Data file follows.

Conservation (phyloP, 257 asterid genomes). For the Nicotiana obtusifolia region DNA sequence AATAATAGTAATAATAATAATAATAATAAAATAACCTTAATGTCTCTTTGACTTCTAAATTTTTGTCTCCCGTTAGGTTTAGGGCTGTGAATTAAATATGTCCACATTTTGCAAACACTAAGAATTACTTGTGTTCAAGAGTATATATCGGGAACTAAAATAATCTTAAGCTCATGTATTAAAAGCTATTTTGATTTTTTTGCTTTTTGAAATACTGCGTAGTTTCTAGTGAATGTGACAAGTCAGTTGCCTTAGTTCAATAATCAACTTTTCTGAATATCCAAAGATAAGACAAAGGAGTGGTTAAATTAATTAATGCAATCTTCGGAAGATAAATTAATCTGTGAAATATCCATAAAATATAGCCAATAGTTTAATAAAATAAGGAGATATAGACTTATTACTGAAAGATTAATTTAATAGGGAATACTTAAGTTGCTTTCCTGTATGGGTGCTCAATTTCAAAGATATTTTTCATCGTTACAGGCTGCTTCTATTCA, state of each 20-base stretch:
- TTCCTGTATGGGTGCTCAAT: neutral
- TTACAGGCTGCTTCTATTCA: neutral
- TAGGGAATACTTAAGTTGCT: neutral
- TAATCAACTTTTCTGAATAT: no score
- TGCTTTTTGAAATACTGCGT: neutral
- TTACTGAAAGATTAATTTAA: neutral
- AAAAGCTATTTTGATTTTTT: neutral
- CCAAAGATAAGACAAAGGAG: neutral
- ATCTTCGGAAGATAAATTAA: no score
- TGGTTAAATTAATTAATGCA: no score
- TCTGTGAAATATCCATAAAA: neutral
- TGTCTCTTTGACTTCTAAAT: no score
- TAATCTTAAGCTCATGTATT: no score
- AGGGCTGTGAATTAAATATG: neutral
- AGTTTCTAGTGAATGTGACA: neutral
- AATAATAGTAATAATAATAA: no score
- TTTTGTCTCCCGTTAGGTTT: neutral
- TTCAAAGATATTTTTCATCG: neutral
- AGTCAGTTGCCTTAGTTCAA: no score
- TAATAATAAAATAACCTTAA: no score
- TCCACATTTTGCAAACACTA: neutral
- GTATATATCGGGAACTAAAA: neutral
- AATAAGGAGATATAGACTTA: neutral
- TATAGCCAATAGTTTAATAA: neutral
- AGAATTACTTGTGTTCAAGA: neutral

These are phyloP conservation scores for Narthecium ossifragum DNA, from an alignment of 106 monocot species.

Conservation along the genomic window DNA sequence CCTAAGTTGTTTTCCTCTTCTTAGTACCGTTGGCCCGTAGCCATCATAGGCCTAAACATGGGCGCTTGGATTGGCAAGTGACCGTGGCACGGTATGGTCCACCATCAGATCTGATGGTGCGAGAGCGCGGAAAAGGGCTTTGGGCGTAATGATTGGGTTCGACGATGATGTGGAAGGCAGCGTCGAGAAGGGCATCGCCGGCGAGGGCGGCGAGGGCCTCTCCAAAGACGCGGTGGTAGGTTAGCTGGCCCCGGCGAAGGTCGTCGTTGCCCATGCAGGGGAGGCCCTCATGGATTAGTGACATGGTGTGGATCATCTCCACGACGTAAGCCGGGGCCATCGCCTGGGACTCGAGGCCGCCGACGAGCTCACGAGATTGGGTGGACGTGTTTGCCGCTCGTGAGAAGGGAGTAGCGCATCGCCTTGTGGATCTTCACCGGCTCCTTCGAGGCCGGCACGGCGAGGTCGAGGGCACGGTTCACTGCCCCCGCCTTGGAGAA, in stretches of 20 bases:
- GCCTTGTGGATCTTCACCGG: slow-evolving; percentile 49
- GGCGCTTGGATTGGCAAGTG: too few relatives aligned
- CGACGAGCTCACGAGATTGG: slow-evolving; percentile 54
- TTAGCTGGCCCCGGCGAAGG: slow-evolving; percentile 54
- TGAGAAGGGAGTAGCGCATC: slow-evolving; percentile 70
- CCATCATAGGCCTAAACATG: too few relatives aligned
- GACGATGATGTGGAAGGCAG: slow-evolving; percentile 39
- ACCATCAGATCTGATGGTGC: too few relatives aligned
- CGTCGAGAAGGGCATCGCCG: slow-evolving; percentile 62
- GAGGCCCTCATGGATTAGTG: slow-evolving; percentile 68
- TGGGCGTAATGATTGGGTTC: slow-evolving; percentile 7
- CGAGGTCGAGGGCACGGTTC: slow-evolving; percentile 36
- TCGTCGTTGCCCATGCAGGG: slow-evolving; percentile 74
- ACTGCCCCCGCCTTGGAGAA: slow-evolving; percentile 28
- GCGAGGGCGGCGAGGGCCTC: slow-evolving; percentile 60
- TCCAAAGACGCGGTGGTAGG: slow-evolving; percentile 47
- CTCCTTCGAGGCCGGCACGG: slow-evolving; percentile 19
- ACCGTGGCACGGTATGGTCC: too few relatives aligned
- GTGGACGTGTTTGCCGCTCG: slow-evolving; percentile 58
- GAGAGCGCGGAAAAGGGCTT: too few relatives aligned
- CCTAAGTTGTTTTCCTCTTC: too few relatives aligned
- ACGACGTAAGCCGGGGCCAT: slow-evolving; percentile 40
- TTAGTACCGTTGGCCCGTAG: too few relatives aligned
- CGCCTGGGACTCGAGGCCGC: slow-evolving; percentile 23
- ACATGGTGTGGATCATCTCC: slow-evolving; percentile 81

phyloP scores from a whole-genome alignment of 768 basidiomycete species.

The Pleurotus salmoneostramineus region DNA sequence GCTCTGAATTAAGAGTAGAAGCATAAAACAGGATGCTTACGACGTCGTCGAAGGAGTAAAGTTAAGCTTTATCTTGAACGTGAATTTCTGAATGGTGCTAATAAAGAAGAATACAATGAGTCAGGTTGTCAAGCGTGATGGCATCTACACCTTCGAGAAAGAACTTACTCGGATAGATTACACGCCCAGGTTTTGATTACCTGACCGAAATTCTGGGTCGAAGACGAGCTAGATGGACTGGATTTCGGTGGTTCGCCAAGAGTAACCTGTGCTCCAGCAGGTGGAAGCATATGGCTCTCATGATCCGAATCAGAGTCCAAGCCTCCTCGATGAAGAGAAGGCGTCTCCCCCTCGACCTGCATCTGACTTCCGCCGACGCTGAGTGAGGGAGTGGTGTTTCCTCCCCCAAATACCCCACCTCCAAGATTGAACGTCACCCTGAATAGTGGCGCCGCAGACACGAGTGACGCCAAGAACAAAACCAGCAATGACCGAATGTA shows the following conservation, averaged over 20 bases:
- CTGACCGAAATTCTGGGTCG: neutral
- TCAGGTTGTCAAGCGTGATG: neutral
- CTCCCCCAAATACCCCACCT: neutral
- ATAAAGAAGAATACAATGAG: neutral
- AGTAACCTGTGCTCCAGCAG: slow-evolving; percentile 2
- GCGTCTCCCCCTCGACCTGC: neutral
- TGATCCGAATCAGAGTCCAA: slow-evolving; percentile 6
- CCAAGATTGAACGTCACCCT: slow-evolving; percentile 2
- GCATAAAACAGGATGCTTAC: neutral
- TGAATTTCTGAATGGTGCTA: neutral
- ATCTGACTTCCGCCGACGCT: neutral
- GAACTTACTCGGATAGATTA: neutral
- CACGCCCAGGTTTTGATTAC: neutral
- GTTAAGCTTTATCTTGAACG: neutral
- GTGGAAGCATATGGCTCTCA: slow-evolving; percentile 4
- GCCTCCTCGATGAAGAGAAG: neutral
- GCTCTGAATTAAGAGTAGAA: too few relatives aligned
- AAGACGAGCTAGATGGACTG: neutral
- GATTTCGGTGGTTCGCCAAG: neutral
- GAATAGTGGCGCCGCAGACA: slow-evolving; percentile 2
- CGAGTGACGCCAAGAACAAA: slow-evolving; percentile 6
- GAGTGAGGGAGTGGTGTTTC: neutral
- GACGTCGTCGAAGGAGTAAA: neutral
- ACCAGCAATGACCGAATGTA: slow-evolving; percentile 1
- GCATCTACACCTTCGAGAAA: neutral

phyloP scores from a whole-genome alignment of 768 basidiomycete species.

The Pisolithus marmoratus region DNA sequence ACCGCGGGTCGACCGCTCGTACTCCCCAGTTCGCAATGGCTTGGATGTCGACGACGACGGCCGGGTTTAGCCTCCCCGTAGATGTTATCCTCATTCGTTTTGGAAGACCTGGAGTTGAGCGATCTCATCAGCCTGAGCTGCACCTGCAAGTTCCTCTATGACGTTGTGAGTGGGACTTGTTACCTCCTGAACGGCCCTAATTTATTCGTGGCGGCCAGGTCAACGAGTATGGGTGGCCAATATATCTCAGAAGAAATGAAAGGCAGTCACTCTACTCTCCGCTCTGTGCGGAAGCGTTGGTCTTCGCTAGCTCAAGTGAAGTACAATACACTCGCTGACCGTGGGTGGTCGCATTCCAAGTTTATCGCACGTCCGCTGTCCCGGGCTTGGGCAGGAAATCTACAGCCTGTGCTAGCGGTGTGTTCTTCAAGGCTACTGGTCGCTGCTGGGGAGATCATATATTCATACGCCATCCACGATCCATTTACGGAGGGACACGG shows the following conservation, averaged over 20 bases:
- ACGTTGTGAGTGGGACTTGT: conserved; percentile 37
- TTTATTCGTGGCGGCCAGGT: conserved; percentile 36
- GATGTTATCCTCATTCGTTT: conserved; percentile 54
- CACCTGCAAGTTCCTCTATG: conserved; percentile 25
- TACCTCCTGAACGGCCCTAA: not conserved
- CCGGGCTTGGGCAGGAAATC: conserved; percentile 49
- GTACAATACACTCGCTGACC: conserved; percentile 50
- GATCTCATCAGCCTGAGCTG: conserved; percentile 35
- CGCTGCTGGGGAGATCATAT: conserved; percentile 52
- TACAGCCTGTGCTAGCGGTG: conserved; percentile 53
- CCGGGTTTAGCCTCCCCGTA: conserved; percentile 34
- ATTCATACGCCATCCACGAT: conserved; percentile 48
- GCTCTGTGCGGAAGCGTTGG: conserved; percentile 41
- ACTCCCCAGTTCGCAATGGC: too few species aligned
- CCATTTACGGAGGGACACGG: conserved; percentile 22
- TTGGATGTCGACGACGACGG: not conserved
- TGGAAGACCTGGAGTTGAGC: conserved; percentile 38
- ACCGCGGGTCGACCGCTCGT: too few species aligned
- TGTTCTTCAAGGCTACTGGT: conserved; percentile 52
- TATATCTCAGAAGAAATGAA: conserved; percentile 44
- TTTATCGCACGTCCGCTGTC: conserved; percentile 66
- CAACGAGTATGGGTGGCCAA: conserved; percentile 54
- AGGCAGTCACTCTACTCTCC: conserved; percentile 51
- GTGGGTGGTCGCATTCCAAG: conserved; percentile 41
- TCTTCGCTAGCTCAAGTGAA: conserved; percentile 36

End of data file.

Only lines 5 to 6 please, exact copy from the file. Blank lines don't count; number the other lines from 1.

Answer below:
- TAATCAACTTTTCTGAATAT: no score
- TGCTTTTTGAAATACTGCGT: neutral